Shown are Marengo County students Alexis Benderson, LaRobyn Harris, Destany Jones, Jada Mack and Jasmine Rodgers with Felecia Jones, president of the Black Belt Community Foundation and Dr. Royrickers Cook, assistant vice president of community outreach at Auburn University.
Shown are Marengo County students Alexis Benderson, LaRobyn Harris, Destany Jones, Jada Mack and Jasmine Rodgers with Felecia Jones, president of the Black Belt Community Foundation and Dr. Royrickers Cook, assistant vice president of community outreach at Auburn University.

Archived Story

Local students attend camp at Auburn

Published 2:32pm Monday, July 14, 2014

Five local students attended Auburn’s Black Belt Legacy Summer Camp in June.

Alexis Benderson, LaRobyn Harris, Destany Jones, Jada Mack, and Jasmine Rodgers, all from Marengo County, were among 60 participants during the second annual camp on June 8-12. The camp is co-hosted by the Black Belt Community Foundation and Auburn University’s Office of University Outreach.

Public and private high school students spent five days on Auburn’s campus after having submitted an essay, “What is Your Legacy?” The camp also included participants from Bullock, Choctaw, Dallas, Greene, Hale, Lowndes, Macon, Perry, Pickens, Sumter and Wilcox counties.

Students toured campus on the first day of the camp before attended an exercise in architecture. During that portion of the camp, seven students were awarded scholarships to attend a future architect camp at Auburn.

Students also visited the Veterinary Education Center, the art history building and the technology building. In the technology building, the students learned how to create their own website.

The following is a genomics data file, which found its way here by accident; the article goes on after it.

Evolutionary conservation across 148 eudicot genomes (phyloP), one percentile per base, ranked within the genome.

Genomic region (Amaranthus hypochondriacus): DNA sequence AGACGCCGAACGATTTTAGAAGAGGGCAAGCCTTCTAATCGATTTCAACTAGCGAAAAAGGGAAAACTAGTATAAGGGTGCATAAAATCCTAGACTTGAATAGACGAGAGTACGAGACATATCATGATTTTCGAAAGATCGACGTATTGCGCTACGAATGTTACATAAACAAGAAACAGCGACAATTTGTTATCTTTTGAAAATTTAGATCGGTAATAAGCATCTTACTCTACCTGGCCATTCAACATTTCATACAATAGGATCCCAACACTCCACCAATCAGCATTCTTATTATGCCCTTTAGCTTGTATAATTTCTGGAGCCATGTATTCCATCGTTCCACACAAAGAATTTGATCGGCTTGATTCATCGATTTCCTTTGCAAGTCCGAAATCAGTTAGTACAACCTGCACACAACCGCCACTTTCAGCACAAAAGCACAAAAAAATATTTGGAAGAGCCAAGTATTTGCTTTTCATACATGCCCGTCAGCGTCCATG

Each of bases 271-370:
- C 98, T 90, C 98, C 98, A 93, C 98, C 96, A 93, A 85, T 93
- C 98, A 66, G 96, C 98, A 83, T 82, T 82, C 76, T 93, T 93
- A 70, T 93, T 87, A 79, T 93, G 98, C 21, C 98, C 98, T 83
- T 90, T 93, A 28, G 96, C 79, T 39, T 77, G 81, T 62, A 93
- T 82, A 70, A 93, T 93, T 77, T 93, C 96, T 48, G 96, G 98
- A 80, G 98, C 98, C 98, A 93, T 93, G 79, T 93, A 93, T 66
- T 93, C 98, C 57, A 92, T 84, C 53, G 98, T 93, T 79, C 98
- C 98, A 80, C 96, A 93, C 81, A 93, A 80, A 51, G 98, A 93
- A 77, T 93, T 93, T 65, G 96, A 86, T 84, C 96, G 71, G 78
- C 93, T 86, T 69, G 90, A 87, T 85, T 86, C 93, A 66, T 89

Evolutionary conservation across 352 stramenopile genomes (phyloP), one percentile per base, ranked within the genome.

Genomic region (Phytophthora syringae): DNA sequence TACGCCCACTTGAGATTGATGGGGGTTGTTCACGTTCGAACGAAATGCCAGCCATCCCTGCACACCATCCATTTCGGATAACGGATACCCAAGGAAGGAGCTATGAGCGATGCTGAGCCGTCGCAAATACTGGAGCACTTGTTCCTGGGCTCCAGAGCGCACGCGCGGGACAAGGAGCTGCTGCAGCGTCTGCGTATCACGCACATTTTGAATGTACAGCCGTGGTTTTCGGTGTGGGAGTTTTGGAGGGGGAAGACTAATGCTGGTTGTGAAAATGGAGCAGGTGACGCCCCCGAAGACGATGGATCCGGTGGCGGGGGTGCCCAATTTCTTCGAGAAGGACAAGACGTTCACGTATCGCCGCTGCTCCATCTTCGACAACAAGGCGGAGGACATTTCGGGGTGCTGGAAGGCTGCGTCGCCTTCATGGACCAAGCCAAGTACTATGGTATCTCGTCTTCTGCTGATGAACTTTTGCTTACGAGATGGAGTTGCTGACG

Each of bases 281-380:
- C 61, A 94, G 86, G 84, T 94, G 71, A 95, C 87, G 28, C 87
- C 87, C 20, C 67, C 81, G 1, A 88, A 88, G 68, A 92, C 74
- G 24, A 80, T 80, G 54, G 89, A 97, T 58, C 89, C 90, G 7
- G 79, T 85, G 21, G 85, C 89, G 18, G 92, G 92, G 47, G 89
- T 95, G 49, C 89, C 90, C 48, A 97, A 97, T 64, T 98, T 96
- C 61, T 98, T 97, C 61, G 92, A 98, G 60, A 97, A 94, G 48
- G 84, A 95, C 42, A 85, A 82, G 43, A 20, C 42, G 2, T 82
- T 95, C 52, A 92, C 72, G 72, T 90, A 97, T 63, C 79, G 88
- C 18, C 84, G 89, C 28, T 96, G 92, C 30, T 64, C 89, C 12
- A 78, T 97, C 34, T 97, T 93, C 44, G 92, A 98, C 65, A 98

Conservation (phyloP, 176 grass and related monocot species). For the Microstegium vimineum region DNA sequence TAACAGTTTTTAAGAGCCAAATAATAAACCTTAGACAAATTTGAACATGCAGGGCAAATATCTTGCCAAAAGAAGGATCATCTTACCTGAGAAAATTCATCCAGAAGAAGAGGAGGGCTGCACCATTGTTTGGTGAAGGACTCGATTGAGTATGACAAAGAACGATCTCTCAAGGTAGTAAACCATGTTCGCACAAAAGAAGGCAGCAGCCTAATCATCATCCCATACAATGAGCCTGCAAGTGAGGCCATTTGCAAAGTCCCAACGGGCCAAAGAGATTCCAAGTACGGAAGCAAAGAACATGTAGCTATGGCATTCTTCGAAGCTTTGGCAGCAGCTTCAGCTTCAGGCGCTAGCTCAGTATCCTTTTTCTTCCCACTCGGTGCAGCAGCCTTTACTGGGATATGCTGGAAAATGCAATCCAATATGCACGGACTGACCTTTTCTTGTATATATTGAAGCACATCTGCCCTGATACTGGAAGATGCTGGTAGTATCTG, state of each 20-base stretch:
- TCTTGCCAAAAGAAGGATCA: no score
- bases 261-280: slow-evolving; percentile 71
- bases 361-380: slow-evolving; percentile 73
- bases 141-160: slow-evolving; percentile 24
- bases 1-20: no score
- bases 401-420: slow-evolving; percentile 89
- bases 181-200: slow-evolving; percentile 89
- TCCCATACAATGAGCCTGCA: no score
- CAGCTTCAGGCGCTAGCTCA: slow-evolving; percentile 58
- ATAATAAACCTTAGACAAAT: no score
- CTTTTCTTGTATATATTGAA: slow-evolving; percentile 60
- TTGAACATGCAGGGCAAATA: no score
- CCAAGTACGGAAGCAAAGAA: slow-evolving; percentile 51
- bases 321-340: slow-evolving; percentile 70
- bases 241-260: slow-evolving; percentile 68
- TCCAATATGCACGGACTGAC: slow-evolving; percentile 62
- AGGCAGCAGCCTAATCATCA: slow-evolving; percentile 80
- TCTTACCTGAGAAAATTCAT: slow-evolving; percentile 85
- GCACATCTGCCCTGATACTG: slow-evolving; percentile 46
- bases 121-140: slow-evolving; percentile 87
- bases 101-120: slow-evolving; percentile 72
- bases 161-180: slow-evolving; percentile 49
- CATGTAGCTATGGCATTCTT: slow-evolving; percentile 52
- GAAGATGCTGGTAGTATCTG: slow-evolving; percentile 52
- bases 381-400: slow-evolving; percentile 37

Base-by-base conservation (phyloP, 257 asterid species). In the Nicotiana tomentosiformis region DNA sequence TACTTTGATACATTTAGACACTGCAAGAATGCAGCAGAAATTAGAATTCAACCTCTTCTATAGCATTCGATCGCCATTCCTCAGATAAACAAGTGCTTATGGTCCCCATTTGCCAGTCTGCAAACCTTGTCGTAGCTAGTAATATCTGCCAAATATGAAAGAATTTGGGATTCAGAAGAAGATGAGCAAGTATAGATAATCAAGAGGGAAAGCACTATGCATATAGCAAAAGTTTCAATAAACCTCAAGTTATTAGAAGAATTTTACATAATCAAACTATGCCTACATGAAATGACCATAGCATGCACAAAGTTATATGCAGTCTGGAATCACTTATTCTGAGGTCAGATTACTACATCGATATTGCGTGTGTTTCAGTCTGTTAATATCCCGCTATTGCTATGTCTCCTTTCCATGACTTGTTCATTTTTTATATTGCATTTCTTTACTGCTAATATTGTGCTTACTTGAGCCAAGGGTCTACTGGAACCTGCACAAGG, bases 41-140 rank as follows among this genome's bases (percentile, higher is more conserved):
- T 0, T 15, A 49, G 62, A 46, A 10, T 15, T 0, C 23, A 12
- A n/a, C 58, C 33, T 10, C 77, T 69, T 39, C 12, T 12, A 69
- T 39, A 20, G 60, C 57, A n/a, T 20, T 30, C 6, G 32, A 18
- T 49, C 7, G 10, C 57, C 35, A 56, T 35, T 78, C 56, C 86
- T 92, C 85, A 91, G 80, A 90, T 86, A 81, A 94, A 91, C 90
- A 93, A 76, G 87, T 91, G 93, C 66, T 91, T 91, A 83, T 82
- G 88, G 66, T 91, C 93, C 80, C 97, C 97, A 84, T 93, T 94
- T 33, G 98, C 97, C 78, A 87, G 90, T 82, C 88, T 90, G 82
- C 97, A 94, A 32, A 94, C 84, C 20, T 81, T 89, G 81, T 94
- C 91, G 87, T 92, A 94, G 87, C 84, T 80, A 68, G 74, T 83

A closing celebratory reception, “Moving the Legacy Forward,” was held on the final day of the camp where participants who excelled throughout the week were honored.

“This camp was a unique and exceptional way for students to engage in activities on the campus of Auburn University to discuss the issues and assets in their communities and generate ideas for positive change,” said Felecia Jones, President of the BBCF. “Students participated in a variety of activities that focused on leadership, team building, community engagement and career exploration.

She added that the camp helped students mature and gain valuable experience.

“Students who attended the event also matured tremendously throughout the week,” Jones said. “They arrived from each county as smaller groups being secure in staying within their own cliques. By the end of the week, they all mingled and developed new bonding friendships. This process was special as it was rooted in going through an outstanding educational experience together that taught each of them to think of themselves as leaders and being successful people who can change things around them for better in the Black Belt region.”

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